Eating a healthy diet rich in vegetables, fruit, nuts, and fish may prevent brain shrinkage, reports a new study. The findings of the study are published in Neurology®.
"People with greater brain volume have been shown in other studies to have better cognitive abilities, so initiatives that help improve diet quality may be a good strategy to maintain thinking skills in older adults," said study author Meike W. Vernooij, M.D., Ph.D., of the Erasmus University Medical Center in Rotterdam, the Netherlands. "More research is needed to confirm these results and to examine the pathways through which diet can affect the brain."
The study included 4,213 people in the Netherlands with an average age of 66 who did not have dementia.
All participants had brain scans with magnetic resonance imaging to determine brain volume, the number of brain white matter lesions and small brain bleeds. The participants had an average total brain volume of 932 milliliters.
Information was also gathered on other factors that could affect brain volumes, such as high blood pressure, smoking and physical activity.
Researchers found after adjusting for age, sex, education, smoking and physical activity that a higher diet score was linked to larger total brain volume, when taking into account head size differences. Those who consumed a better diet had an average of two milliliters more total brain volume than those who did not. To compare, having a brain volume that is 3.6 milliliters smaller is equivalent to one year of aging.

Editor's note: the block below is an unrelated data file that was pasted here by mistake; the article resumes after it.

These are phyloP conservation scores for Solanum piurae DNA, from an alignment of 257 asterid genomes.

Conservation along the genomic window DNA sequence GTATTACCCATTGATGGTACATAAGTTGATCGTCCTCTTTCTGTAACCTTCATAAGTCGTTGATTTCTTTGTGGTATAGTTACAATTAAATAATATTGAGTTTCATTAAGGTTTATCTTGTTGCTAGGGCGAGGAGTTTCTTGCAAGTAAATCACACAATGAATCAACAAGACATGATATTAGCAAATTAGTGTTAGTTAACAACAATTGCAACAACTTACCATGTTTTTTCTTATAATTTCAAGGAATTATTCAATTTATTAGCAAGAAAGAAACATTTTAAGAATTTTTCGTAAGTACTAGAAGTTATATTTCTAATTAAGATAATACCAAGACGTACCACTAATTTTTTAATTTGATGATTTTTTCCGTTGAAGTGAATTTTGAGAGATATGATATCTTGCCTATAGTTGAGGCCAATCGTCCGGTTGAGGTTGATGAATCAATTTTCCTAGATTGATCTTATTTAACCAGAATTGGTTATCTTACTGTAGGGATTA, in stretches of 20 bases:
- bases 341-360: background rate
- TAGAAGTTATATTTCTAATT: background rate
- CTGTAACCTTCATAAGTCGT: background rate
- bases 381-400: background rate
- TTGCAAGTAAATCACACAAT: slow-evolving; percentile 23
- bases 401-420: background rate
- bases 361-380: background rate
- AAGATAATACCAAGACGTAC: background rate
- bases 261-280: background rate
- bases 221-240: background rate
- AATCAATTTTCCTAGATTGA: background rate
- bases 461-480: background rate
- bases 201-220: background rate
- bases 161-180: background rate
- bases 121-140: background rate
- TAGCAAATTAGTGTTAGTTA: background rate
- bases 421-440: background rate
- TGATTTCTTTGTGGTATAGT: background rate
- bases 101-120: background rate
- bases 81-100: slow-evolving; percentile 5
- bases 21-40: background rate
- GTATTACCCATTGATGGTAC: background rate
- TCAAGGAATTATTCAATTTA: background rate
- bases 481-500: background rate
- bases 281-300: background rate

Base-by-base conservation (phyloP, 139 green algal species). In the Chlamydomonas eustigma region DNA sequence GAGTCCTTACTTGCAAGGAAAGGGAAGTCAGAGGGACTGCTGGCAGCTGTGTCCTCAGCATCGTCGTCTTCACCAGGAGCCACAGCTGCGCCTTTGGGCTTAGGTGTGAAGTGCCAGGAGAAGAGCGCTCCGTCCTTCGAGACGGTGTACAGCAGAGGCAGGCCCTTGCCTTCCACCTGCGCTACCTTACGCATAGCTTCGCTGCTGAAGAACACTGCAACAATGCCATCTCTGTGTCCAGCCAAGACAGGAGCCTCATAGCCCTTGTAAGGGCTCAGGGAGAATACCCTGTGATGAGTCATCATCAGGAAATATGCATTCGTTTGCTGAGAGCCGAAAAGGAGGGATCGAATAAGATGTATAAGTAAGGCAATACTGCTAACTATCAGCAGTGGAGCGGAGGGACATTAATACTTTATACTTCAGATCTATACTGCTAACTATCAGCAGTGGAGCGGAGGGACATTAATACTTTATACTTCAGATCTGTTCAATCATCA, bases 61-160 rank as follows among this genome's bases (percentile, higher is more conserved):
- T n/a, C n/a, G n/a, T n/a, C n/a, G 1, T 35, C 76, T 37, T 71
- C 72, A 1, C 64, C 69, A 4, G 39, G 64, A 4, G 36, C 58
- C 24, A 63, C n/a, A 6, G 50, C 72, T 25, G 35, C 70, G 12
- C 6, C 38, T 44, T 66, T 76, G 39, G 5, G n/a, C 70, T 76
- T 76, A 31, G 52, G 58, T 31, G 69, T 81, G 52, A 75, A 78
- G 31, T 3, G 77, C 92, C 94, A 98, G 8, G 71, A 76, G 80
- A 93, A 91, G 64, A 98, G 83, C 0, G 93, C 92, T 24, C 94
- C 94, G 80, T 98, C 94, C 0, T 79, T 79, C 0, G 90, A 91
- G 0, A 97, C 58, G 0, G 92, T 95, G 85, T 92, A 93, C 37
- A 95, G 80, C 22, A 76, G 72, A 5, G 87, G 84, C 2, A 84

Diet was not linked to brain white matter lesions or small brain bleeds.
For comparison, researchers also assessed diet based on the Mediterranean diet, which is also rich in vegetables, fish and nuts, and found brain volume results were similar to those who adhered closely to Dutch dietary guidelines.
Vernooij said the link between better overall diet quality and larger total brain volume was not driven by one specific food group, but rather several food groups.
"There are many complex interactions that can occur across different food components and nutrients and according to our research, people who ate a combination of healthier foods had larger brain tissue volumes," Vernooij said.
She noted that because the study was a snapshot in time, it does not prove that a better diet results in a larger brain volume; it only shows an association.
Limitations of the study include that diet was self-reported and relied on someone's ability to remember what they ate over one month, and the study was conducted in a Dutch population and therefore other populations may not have similar results.